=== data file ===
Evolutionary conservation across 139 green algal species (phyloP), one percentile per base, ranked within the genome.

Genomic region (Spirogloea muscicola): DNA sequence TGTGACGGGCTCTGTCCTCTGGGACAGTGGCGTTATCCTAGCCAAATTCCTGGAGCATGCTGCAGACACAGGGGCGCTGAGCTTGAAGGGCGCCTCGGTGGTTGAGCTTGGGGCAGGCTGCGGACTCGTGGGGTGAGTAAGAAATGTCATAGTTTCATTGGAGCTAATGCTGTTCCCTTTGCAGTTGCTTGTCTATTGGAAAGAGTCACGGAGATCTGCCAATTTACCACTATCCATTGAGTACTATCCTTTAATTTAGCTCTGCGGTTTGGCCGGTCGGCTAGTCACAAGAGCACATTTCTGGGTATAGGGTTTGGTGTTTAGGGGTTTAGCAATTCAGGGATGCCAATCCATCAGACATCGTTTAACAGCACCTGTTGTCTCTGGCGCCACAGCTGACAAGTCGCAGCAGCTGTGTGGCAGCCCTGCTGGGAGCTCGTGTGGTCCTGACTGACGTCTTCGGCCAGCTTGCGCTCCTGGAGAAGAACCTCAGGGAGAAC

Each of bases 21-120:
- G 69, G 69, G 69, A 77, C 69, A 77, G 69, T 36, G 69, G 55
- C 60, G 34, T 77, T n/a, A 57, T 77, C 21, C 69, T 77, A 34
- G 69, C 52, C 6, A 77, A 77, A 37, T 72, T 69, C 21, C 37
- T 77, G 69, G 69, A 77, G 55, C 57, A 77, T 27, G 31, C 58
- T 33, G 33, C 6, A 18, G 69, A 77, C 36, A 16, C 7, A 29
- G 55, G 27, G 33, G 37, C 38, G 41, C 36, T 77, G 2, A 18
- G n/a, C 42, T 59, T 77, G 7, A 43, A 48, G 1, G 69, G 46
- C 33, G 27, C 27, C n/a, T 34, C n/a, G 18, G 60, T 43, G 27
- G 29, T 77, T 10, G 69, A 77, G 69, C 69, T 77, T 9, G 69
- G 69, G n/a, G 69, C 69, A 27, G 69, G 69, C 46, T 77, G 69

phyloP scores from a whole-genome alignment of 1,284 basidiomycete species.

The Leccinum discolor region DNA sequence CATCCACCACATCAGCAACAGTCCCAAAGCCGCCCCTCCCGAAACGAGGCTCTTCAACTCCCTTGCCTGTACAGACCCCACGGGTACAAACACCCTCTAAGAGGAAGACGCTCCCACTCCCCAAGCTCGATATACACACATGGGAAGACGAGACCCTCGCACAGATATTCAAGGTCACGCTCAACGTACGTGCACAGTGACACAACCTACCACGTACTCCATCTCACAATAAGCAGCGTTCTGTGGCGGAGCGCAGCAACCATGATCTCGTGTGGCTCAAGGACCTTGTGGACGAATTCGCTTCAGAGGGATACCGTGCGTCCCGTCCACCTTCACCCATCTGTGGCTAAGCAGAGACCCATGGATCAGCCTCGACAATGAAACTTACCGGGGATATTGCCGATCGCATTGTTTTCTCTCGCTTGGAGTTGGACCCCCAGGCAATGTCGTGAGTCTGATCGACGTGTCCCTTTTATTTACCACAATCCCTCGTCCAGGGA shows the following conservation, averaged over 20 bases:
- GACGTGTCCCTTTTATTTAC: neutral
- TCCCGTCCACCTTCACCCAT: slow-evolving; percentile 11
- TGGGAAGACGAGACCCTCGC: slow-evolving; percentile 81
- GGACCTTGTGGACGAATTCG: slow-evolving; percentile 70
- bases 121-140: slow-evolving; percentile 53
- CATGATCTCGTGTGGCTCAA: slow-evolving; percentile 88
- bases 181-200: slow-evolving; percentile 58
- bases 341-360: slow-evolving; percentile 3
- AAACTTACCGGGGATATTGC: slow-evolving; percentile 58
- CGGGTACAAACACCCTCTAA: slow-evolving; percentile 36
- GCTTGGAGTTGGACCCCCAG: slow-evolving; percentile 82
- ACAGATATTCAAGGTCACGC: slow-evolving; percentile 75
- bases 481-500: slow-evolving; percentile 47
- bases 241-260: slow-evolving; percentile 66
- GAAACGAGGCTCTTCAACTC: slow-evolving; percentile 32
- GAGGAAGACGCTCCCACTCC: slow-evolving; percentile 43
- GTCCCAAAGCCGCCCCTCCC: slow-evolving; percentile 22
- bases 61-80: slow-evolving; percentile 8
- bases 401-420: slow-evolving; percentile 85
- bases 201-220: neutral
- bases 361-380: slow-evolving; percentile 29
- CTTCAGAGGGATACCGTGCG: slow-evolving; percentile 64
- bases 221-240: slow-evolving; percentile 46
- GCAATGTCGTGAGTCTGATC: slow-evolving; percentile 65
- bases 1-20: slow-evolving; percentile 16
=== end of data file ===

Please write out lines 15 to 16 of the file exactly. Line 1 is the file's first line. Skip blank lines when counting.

The Leccinum discolor region DNA sequence CATCCACCACATCAGCAACAGTCCCAAAGCCGCCCCTCCCGAAACGAGGCTCTTCAACTCCCTTGCCTGTACAGACCCCACGGGTACAAACACCCTCTAAGAGGAAGACGCTCCCACTCCCCAAGCTCGATATACACACATGGGAAGACGAGACCCTCGCACAGATATTCAAGGTCACGCTCAACGTACGTGCACAGTGACACAACCTACCACGTACTCCATCTCACAATAAGCAGCGTTCTGTGGCGGAGCGCAGCAACCATGATCTCGTGTGGCTCAAGGACCTTGTGGACGAATTCGCTTCAGAGGGATACCGTGCGTCCCGTCCACCTTCACCCATCTGTGGCTAAGCAGAGACCCATGGATCAGCCTCGACAATGAAACTTACCGGGGATATTGCCGATCGCATTGTTTTCTCTCGCTTGGAGTTGGACCCCCAGGCAATGTCGTGAGTCTGATCGACGTGTCCCTTTTATTTACCACAATCCCTCGTCCAGGGA shows the following conservation, averaged over 20 bases:
- GACGTGTCCCTTTTATTTAC: neutral